If you have recently gone through an arm amputation, you will be embarking on a mental and physical journey to recovery. How long this will take, and how physically demanding it will be will vary for each person. The most important thing to help recovery is building a support network around you for as long as you need.
One person that you might decide to include in your support network as part of your recovery is a prosthetist who will help you decide on the best prostheses options for your lifestyle.
Here at Open Bionics, our in-house prosthetists helps individuals decide on whether the Hero Arm is the right prosthesis after an arm amputation. To help you prepare for your first appointment with a prosthetist, we asked Kameron Maxwell, our in-house prosthetist in the UK the questions that patients commonly want answers to.
If you would like to speak to our prosthetist about whether the Hero Arm could be the right fit for you, register your interest.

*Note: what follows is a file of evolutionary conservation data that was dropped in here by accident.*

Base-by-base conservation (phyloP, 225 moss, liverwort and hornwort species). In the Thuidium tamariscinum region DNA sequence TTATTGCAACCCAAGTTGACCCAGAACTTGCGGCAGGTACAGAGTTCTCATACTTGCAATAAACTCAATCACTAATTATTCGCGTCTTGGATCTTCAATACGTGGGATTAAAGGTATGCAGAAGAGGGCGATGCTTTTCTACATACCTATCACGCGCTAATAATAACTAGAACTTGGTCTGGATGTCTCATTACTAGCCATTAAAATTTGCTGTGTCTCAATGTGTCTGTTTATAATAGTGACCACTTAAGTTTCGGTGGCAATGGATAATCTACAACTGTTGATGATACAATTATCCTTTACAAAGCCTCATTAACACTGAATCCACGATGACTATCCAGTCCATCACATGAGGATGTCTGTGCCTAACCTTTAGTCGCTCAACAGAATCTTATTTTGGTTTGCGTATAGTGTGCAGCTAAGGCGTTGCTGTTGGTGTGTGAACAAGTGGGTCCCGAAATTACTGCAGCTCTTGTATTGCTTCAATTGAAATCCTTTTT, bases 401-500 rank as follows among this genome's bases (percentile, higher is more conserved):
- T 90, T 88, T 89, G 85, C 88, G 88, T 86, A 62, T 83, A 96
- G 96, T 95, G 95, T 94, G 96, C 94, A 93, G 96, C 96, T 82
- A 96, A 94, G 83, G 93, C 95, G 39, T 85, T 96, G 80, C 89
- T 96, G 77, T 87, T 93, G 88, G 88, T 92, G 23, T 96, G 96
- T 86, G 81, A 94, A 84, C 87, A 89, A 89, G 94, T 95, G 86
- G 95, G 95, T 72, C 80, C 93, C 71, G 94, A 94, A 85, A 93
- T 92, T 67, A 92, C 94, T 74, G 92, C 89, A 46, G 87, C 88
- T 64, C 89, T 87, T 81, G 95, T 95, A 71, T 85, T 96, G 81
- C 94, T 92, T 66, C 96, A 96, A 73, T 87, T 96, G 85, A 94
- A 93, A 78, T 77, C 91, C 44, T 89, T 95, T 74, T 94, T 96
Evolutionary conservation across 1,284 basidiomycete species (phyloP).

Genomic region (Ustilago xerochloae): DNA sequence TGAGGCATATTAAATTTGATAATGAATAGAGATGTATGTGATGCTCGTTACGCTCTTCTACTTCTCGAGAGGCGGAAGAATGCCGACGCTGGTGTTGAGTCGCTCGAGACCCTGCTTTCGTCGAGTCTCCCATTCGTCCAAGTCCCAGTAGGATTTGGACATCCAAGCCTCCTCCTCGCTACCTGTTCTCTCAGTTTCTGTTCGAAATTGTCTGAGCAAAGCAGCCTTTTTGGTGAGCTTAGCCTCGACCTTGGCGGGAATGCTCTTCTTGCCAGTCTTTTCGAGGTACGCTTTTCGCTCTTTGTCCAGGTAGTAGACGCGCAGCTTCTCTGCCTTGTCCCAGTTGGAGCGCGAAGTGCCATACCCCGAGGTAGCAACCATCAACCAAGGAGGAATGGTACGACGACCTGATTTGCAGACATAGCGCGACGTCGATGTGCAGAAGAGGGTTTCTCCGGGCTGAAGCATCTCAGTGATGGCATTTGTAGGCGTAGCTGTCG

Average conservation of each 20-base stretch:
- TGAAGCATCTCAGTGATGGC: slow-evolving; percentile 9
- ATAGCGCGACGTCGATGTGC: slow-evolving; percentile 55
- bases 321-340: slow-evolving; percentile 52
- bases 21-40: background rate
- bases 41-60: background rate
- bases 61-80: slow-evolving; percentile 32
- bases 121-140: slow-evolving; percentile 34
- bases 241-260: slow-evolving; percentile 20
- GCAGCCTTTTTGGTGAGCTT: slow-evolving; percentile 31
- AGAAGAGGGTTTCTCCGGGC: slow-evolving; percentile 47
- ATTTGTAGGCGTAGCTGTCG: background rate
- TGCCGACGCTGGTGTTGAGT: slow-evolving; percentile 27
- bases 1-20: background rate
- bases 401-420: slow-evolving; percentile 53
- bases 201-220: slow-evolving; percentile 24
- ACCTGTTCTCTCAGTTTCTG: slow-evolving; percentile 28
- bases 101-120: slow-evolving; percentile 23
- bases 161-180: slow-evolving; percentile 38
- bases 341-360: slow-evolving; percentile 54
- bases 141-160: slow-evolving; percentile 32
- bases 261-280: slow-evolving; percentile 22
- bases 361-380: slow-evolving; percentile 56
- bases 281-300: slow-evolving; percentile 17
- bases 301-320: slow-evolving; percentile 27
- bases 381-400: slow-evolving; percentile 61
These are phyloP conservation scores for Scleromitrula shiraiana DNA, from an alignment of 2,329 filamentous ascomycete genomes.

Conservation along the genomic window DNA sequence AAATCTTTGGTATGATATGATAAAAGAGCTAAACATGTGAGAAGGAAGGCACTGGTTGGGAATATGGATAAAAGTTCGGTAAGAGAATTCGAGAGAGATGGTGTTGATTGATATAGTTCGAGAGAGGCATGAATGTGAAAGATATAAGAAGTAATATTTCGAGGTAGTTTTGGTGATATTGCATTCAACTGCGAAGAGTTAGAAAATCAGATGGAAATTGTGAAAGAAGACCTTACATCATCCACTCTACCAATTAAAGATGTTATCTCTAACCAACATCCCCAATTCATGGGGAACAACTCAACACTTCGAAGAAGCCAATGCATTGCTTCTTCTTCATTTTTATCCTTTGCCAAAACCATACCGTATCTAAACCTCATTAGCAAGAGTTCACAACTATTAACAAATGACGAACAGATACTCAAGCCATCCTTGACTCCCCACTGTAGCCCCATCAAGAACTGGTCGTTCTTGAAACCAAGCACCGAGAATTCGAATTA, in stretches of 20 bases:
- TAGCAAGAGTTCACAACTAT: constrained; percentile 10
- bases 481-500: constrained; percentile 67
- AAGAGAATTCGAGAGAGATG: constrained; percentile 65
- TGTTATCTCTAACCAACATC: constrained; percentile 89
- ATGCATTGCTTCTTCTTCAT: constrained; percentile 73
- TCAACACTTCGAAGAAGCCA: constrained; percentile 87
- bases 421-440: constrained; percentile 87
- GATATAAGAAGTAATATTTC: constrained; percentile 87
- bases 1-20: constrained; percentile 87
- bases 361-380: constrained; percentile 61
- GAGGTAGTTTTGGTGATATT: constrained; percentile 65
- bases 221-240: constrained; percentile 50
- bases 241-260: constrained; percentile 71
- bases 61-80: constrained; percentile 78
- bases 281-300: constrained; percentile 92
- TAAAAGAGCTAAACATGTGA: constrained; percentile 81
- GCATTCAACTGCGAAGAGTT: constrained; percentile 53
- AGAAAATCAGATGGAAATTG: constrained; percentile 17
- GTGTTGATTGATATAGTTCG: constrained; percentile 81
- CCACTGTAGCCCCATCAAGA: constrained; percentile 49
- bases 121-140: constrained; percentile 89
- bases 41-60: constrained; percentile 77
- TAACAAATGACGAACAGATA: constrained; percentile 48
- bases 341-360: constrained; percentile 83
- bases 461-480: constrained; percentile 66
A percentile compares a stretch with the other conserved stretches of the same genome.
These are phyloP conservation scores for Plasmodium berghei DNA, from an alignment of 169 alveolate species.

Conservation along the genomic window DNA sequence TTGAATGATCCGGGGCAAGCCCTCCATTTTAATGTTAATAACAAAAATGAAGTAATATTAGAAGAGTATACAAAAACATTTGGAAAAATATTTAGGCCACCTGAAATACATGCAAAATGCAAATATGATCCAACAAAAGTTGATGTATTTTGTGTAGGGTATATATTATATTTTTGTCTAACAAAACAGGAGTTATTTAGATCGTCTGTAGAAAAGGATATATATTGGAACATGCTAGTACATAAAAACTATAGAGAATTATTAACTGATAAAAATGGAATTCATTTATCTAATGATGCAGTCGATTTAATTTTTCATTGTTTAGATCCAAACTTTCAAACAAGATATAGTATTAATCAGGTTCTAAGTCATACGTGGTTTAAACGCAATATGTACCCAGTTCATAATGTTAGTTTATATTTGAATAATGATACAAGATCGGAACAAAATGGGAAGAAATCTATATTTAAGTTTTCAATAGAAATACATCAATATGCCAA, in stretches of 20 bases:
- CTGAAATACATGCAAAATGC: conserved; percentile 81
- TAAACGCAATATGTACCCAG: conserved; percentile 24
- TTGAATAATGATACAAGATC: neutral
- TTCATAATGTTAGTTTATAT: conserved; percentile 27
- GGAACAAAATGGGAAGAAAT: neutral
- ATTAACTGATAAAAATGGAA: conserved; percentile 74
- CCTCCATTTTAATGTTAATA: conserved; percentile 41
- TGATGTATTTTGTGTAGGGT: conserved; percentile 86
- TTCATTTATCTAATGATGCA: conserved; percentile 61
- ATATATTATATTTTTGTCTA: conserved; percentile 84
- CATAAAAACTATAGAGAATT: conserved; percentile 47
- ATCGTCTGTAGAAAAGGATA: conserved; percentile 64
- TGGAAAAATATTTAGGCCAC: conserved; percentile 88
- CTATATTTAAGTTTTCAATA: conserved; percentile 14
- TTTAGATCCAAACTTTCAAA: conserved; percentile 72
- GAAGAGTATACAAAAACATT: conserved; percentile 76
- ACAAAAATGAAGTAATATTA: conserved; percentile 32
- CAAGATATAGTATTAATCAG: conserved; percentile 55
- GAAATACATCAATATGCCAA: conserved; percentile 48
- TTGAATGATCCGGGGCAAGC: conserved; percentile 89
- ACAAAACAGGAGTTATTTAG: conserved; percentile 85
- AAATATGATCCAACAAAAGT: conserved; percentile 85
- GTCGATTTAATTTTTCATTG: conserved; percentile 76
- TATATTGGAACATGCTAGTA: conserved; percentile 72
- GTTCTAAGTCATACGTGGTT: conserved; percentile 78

Following an upper limb amputation, you should expect to be referred to a prosthetics rehabilitation centre as early as 4-6 weeks post-amputation, where you will meet a team of medical professionals. This team can consist of a consultant in rehabilitation medicine, a prosthetist and a physiotherapist. Occupational therapists and psychologists may also be involved at this stage in your post-amputation rehabilitation journey.
If you opt for a myoelectric prosthesis, a prosthetist will simply ask you to try move your muscles a certain way to locate the suitable sites on your arm where sensors can read movements the best. Here at Open Bionics, we use cutting-edge 3D scanning technology to take measurements, which is non invasive, so at no point should you be experiencing pain or discomfort during your prosthesis fitting.